Jump to content

12 Months of Trump: Year since election brings economic boom, deepening divisions, probe politics


Recommended Posts


A year ago today, President-elect Donald Trump – perhaps the only politician not shocked by his historic victory – rallied supporters with a vow to apply his bigger-and-better business style to the country as a whole.

“America will no longer settle for anything less than the best,” he declared. And after a divisive election, the next commander-in-chief pledged to be “president for all Americans.”

Twelve months later, the changes are seismic.

It is indisputable that the candidate who ran as the get-things-done, board-room executive was great for Wall Street.

The Dow Jones Industrial Average has gained nearly 29 percent since Election Day 2016. The S&P 500 is up 21 percent.

After a rocky first quarter, economic growth also has picked up to around 3 percent under Trump, while the unemployment rate has dipped from 4.8 percent in January to 4.1 percent. 

Trump marked his election anniversary Wednesday with a tweet congratulating the "DEPLORABLES" who voted for him.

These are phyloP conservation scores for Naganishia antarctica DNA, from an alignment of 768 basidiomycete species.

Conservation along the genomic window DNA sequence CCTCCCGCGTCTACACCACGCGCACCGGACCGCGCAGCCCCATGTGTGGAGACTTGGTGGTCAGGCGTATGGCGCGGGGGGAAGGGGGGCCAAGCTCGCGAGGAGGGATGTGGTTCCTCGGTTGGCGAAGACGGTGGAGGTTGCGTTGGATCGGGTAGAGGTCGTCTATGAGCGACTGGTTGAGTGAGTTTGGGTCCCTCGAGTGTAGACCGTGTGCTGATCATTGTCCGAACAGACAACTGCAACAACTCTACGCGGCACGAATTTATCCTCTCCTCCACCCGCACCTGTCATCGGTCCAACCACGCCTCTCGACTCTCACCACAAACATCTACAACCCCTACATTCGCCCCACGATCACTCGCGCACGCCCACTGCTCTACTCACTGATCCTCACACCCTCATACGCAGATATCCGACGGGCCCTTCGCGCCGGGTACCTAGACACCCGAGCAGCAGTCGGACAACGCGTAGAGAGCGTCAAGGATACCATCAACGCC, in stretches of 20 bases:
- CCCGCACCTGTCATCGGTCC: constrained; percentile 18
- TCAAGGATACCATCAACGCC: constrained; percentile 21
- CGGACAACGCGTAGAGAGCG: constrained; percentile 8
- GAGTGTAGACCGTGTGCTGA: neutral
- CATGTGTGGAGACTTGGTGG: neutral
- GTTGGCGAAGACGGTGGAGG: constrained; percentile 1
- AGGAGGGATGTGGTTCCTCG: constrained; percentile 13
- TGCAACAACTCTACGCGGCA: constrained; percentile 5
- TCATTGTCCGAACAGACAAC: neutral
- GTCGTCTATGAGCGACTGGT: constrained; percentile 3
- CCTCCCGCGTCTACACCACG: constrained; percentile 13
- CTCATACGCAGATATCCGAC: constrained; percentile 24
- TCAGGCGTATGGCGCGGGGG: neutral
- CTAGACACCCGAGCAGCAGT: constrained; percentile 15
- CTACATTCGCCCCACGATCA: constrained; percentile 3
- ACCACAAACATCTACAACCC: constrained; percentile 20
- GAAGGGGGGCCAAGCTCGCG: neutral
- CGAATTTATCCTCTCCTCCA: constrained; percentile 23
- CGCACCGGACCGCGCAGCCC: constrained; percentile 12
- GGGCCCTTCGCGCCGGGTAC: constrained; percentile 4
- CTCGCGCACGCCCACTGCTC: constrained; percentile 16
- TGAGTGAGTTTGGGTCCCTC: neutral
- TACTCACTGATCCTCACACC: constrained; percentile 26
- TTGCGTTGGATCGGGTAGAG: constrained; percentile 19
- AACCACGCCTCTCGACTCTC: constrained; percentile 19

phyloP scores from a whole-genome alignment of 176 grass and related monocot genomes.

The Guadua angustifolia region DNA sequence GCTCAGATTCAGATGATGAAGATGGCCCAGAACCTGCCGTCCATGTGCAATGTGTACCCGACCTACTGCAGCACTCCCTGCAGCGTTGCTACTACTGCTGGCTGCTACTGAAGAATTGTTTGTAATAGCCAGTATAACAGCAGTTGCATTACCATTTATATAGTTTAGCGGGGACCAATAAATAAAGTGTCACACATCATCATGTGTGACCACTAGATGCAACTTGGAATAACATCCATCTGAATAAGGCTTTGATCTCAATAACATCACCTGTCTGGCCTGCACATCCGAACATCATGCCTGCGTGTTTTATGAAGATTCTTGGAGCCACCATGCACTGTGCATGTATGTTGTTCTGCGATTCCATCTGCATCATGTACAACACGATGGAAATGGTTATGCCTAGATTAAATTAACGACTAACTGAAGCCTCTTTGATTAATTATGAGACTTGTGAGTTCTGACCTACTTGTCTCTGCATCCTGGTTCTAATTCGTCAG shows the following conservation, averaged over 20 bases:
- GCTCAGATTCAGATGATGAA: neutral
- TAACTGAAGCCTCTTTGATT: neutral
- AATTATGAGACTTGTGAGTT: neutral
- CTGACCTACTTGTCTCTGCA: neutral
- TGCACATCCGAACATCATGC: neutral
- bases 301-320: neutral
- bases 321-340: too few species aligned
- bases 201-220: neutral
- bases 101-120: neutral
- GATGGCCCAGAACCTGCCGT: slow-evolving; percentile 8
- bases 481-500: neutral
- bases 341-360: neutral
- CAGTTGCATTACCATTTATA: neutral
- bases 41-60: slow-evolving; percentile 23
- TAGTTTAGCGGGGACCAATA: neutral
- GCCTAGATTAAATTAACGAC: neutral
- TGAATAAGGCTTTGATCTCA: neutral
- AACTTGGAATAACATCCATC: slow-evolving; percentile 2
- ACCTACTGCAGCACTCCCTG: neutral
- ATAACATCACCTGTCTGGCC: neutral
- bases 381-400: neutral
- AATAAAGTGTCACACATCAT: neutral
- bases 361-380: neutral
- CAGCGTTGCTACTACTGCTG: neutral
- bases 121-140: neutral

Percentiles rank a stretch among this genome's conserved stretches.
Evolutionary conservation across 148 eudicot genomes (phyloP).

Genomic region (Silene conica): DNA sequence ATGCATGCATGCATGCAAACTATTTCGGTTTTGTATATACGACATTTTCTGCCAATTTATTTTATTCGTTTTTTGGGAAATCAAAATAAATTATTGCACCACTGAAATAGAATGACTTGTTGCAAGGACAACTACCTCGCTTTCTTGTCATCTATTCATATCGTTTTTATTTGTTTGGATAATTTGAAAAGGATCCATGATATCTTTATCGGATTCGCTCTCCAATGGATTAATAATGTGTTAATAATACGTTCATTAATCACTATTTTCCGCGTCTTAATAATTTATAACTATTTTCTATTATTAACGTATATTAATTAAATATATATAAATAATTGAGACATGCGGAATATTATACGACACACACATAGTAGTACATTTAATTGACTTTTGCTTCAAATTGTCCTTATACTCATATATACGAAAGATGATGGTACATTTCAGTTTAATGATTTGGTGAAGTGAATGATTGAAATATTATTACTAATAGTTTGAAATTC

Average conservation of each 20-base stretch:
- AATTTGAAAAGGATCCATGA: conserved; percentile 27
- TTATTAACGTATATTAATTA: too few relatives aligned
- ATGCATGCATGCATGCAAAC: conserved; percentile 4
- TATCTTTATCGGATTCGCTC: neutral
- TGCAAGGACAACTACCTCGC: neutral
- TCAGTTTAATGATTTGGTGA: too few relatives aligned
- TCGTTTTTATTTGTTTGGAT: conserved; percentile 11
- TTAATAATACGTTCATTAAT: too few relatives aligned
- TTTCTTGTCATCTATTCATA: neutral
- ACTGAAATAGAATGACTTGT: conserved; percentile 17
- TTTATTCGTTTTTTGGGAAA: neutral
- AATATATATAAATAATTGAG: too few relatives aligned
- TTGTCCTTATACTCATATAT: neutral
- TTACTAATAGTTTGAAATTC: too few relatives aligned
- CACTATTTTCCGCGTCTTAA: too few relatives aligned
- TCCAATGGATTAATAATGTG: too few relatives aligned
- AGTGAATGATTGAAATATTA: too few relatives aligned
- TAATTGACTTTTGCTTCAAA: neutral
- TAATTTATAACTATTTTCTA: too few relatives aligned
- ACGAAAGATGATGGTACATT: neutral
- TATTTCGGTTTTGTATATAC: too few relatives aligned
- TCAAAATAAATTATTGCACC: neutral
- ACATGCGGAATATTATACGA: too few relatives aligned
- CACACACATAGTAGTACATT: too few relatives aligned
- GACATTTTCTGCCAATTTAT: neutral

The Trump team and its allies on Capitol Hill are vowing a bigger economic shot in the arm soon if they can muscle through a massive tax overhaul in the coming weeks and months – aiming to unleash growth by slashing corporate tax rates, simplifying the tax system and boosting the standard deduction.

But the deal isn’t yet sealed, and congressional leaders are cautious given their repeated failure to pass an ObamaCare overhaul as promised during the campaign.

While the president has struggled to get his legislative agenda passed on Capitol Hill, Trump often boasts of his nomination – and the successful Senate confirmation – of Neil Gorsuch to replace the late Antonin Scalia on the Supreme Court when talking up his accomplishments to conservative audiences. 

Elsewhere, 12 months of Trump have brought mounting complications.


The first year of Trump.

Link to comment
Share on other sites

Create an account or sign in to comment

You need to be a member in order to leave a comment

Create an account

Sign up for a new account in our community. It's easy!

Register a new account

Sign in

Already have an account? Sign in here.

Sign In Now
  • 1696067952
  • Create New...